We unlocked the powers of Arrow by building Sparrow, a tool to visualize a year’s worth of hourly speed data in the browser dynamically and efficiently (around 130 million speed readings). We built a lightweight Python server to read the dataset partitioned by day and stream it over HTTP. We can then visualize hourly speed data in the browser as soon as it arrives from the server. As the user scrubs to a certain date, data is loaded and flushed dynamically to maintain an upper bound on the total memory used by the browser.
This approach allows us to visualize very large data sets with low latency. As a future exploration, we’d like to stream this data directly to the GPU to enable even better performance.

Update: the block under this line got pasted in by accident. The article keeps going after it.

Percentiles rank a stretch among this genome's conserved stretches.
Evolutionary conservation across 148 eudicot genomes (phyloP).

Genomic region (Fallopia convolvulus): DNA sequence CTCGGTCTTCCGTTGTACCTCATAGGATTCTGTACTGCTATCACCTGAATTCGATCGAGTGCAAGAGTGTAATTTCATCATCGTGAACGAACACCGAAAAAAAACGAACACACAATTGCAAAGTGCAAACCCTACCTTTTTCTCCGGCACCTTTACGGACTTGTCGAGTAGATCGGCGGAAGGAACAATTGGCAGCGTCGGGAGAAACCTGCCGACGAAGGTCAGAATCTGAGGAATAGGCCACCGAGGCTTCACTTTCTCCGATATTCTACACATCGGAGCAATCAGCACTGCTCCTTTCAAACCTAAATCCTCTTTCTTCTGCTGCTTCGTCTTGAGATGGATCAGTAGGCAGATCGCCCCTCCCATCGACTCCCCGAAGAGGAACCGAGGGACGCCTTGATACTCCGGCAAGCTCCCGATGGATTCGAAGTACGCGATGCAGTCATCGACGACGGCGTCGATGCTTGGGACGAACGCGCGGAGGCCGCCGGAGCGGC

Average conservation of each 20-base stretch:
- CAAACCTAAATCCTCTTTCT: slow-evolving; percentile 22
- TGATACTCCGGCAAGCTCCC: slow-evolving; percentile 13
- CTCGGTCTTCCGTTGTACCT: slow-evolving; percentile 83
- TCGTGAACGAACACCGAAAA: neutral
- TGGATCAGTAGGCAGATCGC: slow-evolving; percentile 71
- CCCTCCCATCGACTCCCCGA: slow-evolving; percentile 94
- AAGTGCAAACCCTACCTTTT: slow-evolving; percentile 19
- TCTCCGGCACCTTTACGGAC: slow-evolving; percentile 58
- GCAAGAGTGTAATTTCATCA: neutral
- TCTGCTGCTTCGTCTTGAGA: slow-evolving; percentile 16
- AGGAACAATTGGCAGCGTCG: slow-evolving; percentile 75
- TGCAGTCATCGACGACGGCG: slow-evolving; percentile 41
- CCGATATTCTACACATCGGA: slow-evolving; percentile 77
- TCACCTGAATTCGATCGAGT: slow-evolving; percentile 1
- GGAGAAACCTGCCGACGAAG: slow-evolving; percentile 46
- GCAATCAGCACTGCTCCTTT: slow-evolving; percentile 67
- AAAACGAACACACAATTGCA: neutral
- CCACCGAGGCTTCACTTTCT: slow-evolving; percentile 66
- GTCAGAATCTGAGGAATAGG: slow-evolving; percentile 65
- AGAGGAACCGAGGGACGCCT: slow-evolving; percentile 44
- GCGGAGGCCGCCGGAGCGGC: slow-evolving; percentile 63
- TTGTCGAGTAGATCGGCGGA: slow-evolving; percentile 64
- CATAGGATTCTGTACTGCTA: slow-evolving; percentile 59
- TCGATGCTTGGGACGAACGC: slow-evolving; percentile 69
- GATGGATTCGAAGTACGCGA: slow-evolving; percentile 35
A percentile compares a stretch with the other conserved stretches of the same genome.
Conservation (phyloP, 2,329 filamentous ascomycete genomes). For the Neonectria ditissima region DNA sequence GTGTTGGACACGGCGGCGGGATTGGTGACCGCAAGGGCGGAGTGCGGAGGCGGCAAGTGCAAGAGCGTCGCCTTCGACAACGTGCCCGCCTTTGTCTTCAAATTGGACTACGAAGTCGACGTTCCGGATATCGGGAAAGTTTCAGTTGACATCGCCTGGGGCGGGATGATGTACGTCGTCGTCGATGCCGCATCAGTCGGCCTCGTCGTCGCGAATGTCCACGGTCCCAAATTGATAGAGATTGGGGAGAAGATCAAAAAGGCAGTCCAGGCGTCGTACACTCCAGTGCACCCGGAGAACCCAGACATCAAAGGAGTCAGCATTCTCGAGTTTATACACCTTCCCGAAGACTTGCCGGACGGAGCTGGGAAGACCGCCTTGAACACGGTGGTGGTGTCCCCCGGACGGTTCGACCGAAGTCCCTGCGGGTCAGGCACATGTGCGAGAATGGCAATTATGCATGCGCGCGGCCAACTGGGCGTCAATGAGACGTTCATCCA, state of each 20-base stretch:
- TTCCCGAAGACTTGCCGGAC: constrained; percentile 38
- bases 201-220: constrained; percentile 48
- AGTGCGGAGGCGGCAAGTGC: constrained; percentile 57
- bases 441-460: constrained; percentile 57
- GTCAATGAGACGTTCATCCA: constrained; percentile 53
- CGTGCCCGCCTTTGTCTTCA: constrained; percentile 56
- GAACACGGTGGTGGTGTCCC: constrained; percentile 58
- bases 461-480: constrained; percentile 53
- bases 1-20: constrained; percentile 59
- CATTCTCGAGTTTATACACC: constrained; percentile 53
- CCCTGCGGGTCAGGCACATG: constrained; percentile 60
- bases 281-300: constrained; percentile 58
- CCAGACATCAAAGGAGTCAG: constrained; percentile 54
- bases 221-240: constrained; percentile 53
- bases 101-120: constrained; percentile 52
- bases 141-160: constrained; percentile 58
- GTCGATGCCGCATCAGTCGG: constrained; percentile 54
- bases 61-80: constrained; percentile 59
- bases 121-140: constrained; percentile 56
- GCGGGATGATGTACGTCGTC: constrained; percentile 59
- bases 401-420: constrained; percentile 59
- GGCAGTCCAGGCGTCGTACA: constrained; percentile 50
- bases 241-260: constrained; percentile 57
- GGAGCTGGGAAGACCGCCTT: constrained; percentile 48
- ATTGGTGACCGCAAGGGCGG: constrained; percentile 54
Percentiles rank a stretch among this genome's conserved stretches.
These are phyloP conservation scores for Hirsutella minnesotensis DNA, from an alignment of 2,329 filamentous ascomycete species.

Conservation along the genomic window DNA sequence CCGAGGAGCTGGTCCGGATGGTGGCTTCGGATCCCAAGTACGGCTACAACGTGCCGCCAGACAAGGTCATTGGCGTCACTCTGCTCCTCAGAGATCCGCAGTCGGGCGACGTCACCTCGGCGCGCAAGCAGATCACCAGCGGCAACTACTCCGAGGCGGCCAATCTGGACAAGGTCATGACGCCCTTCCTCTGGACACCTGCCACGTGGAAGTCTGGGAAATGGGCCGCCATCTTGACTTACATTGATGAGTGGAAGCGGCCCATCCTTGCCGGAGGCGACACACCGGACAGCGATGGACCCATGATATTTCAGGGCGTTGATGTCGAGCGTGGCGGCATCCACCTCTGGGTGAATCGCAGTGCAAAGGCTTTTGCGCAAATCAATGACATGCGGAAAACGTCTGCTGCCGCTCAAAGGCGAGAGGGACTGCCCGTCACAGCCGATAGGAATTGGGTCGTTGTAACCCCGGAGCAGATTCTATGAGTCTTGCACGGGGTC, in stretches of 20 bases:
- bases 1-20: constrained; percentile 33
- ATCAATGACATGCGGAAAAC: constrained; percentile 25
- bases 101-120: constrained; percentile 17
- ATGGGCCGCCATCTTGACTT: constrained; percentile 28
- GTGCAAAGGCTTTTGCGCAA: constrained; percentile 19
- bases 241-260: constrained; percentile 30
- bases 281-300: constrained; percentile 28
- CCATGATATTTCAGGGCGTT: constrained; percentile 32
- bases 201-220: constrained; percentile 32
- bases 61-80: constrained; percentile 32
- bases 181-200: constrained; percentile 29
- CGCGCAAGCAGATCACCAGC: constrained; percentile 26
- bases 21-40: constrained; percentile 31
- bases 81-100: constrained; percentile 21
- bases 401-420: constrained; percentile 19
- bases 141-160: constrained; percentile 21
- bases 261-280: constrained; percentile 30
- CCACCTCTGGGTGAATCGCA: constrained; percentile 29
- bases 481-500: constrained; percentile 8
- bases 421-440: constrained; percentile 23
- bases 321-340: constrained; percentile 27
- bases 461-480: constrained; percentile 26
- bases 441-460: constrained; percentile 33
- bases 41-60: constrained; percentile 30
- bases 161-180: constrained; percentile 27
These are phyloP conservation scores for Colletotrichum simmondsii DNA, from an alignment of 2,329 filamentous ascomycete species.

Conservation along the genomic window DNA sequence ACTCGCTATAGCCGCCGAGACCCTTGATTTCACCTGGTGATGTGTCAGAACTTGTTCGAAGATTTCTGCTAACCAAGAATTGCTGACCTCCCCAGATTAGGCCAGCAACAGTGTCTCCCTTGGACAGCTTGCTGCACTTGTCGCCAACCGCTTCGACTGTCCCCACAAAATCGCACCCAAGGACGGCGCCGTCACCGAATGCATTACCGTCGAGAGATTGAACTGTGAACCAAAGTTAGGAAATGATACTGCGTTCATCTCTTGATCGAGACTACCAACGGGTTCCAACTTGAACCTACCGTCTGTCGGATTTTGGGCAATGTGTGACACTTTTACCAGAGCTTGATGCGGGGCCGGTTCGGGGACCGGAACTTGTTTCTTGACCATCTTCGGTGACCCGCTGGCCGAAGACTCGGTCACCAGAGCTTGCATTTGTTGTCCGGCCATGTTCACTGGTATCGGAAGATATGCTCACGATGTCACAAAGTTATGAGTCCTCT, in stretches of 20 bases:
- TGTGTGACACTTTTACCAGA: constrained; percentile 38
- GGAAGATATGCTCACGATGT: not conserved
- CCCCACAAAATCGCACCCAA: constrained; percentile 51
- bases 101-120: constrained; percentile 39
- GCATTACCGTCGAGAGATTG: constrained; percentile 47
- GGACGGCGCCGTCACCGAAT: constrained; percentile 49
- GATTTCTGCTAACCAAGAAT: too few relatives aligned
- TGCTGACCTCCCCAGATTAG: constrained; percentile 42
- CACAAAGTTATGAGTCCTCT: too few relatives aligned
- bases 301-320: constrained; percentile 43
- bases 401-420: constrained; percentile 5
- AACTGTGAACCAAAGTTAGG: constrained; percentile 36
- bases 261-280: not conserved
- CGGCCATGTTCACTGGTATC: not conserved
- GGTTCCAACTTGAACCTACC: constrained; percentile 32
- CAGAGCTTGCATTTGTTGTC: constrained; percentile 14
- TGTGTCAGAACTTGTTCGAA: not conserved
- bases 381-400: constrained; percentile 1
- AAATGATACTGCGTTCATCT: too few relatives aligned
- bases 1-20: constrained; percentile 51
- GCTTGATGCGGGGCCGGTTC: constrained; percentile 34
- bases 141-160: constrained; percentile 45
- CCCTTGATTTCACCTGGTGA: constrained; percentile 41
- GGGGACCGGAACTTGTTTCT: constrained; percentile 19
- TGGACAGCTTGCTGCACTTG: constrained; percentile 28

This project simplifies the road network and visualizes the traffic flow of the city. The junctions will move toward the major traffic direction at each hour.
The two main challenges of this project were the road network simplification and using transform feedback in a custom deck.gl layer to animate the flow on the edges.
ML Speeds Limit
David Schnurr, Ben Kramer
Basemaps like OSM often have inconsistent availability of speed limit data. Can we build a supervised machine learning model that utilizes Movement Speeds data to predict speed limits on roads where it’s not available?
Our team had limited ML experience, so a lot of time was spent learning about model selection (we settled on a decision tree regressor) and feature engineering.